Full T&Cs for the 2022 Worcestershire LitFest & Fringe competitions are now available:
A brand new website for Worcestershire LitFest & Fringe. Find out about all the 2021 competitions, join in with virtual open mics at SpeakEasy (9th April) and coming soon announcements for Worcestershire LitFest 2021.
7-17 years old/ FREE entry/ International
300 words £4 or £10 for 3 entries/ International
And if you are a resident of Worcestershire, for £5 you can enter the Worcestershire Poet Laureate Competition.
4th March is World Book Day – and perhaps a day when Home-schooling parents in the UK breathe a sigh of relief at not having to find a last minute outfit, of course many schools may be encouraging the Home Learners to dress as favourite book characters and join in with the fun!
Many schools include activities to enhance the curriculum learning on Thursday. Here are some great websites and ideas from the UK:
It is the 24th year it has been held and is marked globally in over 100 countries.
Find out about the history of World Book Day here UNESCO on 23rd April 1995
In 2018, we were lucky enough to have Kevin Brooke as a Guest Writer at Inkspill. He writes for Young Adults and gave us a great workshop. Or maybe you have never read Kevin’s work and would like to buy a book.
Here’s Kevin’s You Tube Channel where you can listen to many extracts of his work.
You may want to write a story for the Worcestershire LitFest 2021 Competition, just 300 words on the theme of Gods and Monsters, entries are FREE. (Year Groups Y3 – Y12) Watch the video for more information.
The WLF Team have been busy organising the first online Worcestershire LitFest – we launch on Sunday 13th and as we are hosting events on Zoom – the whole world is invited!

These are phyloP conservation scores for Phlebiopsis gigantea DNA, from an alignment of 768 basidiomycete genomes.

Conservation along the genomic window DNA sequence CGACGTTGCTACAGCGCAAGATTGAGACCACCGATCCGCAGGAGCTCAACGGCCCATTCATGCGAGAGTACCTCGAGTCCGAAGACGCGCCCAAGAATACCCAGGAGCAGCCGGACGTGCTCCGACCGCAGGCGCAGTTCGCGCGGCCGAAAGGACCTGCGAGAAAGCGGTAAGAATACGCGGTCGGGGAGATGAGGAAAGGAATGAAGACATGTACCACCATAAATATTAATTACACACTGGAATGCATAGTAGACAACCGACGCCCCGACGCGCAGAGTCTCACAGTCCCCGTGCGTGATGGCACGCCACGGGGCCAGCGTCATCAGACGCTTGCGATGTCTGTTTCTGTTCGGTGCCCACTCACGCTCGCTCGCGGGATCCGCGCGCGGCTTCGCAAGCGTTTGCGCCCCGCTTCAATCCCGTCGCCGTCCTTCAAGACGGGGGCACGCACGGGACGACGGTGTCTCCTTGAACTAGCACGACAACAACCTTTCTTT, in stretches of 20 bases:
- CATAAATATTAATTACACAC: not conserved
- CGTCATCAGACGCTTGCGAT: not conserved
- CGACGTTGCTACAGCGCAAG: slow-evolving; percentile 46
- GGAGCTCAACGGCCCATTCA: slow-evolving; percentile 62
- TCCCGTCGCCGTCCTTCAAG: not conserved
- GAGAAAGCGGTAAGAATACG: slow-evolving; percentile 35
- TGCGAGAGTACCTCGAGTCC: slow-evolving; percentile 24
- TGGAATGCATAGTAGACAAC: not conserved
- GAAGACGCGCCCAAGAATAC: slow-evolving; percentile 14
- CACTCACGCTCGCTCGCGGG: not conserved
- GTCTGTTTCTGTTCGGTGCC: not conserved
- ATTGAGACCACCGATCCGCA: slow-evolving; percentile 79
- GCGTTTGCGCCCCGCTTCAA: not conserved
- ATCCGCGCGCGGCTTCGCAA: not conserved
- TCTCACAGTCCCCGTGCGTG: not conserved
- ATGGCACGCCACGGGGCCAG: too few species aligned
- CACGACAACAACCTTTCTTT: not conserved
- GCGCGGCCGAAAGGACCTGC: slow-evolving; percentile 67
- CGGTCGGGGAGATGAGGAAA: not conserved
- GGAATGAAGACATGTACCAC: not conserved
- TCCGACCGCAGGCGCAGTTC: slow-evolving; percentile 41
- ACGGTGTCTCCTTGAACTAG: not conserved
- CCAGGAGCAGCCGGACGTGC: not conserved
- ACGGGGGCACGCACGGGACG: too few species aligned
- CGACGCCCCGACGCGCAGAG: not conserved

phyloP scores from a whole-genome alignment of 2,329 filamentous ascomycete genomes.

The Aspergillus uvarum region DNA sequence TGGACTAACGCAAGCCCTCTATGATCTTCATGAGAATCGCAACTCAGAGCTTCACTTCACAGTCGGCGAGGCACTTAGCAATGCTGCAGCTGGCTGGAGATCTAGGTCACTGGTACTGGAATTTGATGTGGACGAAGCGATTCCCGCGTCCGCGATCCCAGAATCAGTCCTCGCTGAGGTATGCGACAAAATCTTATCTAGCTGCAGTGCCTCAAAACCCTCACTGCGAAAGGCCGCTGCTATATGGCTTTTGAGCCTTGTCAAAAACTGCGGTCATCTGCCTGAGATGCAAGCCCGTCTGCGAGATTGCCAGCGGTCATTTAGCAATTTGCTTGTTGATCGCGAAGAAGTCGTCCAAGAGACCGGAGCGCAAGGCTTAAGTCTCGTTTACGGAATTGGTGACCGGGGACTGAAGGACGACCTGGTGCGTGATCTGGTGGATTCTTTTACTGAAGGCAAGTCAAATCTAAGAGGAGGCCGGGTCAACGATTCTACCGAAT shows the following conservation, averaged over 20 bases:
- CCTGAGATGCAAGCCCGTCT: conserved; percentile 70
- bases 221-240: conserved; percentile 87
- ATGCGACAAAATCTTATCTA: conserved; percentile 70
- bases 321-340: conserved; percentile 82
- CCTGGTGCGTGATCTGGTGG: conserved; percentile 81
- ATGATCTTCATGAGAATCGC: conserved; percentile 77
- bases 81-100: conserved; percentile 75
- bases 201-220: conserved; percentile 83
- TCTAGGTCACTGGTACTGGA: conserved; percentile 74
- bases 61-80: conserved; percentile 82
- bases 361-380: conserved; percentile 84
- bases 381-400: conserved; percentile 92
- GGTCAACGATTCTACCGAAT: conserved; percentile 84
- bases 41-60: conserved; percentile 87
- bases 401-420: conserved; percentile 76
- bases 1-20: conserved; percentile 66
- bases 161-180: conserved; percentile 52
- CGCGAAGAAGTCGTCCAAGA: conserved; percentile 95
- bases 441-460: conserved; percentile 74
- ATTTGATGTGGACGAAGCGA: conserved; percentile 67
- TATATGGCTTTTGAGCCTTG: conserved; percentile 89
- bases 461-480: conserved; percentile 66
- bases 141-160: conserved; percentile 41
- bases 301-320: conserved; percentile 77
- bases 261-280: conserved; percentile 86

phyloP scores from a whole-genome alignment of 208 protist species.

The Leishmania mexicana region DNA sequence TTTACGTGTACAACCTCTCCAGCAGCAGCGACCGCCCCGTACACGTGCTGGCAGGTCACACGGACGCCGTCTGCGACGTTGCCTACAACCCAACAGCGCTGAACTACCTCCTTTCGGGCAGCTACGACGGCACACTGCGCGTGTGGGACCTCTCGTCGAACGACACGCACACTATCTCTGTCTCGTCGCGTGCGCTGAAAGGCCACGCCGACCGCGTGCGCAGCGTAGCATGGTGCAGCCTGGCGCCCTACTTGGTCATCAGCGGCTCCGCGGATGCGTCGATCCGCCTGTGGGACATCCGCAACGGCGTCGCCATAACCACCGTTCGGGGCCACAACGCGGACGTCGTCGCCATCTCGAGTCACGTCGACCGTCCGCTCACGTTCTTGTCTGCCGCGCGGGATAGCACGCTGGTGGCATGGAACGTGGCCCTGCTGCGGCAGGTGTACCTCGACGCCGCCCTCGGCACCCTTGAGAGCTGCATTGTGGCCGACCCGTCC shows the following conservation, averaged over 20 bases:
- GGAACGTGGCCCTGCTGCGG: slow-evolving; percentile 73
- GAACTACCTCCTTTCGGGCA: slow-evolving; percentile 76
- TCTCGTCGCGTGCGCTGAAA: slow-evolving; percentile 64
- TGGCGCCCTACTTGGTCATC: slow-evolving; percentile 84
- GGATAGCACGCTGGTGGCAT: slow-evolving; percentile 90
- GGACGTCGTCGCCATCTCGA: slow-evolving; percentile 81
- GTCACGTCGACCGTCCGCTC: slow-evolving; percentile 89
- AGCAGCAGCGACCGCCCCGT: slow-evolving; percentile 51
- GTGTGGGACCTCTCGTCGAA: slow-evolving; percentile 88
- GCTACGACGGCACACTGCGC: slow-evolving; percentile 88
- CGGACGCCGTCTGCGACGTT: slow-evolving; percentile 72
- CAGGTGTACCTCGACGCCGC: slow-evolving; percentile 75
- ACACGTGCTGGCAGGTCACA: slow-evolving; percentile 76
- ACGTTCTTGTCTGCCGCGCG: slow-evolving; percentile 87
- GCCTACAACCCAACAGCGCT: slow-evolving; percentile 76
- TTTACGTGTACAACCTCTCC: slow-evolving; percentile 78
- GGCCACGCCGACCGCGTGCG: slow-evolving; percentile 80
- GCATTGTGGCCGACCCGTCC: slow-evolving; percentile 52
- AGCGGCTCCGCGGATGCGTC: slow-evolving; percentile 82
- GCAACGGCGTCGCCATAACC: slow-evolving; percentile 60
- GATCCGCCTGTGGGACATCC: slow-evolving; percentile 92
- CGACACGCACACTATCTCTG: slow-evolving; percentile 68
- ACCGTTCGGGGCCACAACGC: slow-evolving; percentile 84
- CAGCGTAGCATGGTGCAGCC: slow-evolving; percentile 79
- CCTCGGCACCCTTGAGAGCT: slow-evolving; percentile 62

I have a whole page in my TO DO List book of missing Blog posts from May – July. Over the next month I am attempting to plug the gaps. So look out for more Flashbacks.
Saturday, 19 May – Park’s Cafe, Droitwich. How to Grow Matches – A Live Lit Celebration.
Back in the Spring I was asked to be a poetry judge at Sarah Leavesley’s Launch for How to Grow Matches, published by Against the Grain Poetry Press. Following her Launch in London in March at the Poetry Cafe, Sarah had a local launch in May.
This is Sarah’s 7th poetry book and she made sure that this was a Launch with a difference. She used her Launch as an opportunity to raise money for St. Paul’s Hostel who help people through homelessness. The evening was filled with Poetry and Fiction, as Sarah was also launching her latest novella Always Another Twist.
Sarah’s Guest Poets/Writers were Jenny Hope, Liz Kershaw and Holly Magill, the evening was MCed by Charley Barnes, there was an Open Mic with prizes (hence the poetry judging). The prizes were amazing – bags of poetry books and poetry pictures.
The evening started with a translated reading by Sylv Coultier of ‘Matryoshka Portrait’, the opening poem in How to Grow Matches. Followed by Guest readings, open mic poets and readings from Sarah.
It was a lovely evening and thoroughly enjoyed. Appreciation and generosity were the feelings I took away from the evening.
How to Grow Matches was SHORTLISTED in the poetry category of the INTERNATIONAL RUBERY BOOK AWARDS 2018 and ‘His Secret Daughter’ from How to Grow Matches is Carol Rumens’s Guardian Poem of the Week
‘What immediately strikes me in Leavesley’s poetry is that sense of being spoken to directly, forcefully. The anger – at impossible advice, at the hidden and neglected work, at mere survival against the odds – is always balanced with craft and an impeccable sense of timing, and a vision which ranges from the orchestra pit to the research laboratory, via geopolitics, extinction and the recurring nested image of the matryoshka doll. An essential pamphlet.’
– Luke Kennard